Charles Wallace – Experiential Learning in Detroit’s Underserved Communities

Charles Wallace in the classroom in 2019
Charles Wallace is an Associate Professor in the Computer Science department and the Associate Dean for Curriculum and Instruction in the College of Computing.

While the tech sector rapidly expands, opportunities to enter the world of computing are limited to the technology and resources accessible to an individual. In Detroit, students in underserved communities are not afforded the opportunities that others entering computing may have. That’s where Dr. Charles Wallace and DAPCEP (Detroit Area Pre-College Engineering Program) aims to help.

The DAPCEP organization received a $250,000 donation from Ford in 2021 to accelerate STEM careers for underserved students in Detroit. Through this donation, students from underrepresented backgrounds can gain access to vital hands-on experience and internships (Source). This is Dr. Wallace’s third time participating in this program.

Michigan Tech, Michigan State, and the University of Michigan all provide short courses under the DAPCEP program. Michigan Tech’s six-week, online course focuses on computer science and programming.  A primary focus for Wallace throughout the course at MTU is providing hands-on experience, giving Detroit-area students an opportunity to just go for it:

“Computing in general, and programming in particular, is an area that requires action: you can’t learn unless you try writing a program, fail, try again, fail again, and repeat — each time learning from your mistakes and “failing better” until you arrive at your goal.”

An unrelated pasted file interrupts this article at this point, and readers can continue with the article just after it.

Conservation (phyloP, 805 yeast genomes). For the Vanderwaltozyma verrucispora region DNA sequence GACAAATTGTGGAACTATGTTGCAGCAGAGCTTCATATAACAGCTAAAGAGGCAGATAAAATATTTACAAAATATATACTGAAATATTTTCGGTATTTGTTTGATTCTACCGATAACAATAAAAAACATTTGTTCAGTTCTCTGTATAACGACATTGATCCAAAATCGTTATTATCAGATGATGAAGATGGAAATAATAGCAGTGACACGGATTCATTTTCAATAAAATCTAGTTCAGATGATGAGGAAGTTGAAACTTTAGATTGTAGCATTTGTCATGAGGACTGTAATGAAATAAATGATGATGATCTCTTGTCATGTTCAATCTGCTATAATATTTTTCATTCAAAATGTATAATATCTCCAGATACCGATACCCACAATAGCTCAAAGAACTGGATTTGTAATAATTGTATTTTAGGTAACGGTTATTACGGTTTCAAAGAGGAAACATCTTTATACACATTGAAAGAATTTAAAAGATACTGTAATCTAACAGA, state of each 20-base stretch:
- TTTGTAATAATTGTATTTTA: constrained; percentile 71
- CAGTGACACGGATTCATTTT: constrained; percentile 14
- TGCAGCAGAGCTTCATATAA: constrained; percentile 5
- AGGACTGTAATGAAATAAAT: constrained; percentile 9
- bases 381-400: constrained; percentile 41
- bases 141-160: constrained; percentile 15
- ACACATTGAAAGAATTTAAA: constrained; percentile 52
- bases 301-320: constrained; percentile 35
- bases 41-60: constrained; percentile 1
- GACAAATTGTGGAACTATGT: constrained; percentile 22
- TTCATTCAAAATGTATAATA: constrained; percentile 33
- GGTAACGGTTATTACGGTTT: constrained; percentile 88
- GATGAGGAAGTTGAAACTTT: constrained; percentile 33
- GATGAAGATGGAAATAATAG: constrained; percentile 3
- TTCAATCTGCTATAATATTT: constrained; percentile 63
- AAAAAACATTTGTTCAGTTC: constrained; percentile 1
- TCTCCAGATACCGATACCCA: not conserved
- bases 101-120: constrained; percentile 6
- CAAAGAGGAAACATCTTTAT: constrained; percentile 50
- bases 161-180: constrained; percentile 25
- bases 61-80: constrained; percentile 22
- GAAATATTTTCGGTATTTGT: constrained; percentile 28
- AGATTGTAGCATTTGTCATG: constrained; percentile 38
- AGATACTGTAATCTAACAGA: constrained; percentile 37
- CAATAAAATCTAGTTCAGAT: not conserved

Dr. Charles Wallace

Dr. Wallace emphasizes that failure is a natural part of learning to program, and his course aims to teach students to “fail better” to achieve the end goal by learning from mistakes. By providing an opportunity where students are able to shoot their shot and pursue something complicated and maybe even scary like programming with essential guidance backing them along the way, their learning outcomes and motivation to learn further are greatly increased.

The course is based on the Beauty and Joy of Computing Curriculum, which Wallace puts his own spin on.

Dr. Wallace’s research is often rooted in developing accessible and assistive technologies with a human-centric approach. His interest spans from enhancing software usability and accessibility, especially for gerontechnology, to improving computing education to make exploring fields like programming available to a larger group – a need for the rapidly growing tech sector.

“In our short time together, I try to expose the students in the program to the analytical and creative aspects of building computer programs, and to the greater opportunities in computing careers.”

Dr. Charles Wallace
Charles Wallace in the classroom in 2019
Dr. Wallace is Michigan Tech’s 2024 nomination for the MASU Distinguished Professor of the Year awarded by the Michigan Association of State Universities (MASU).

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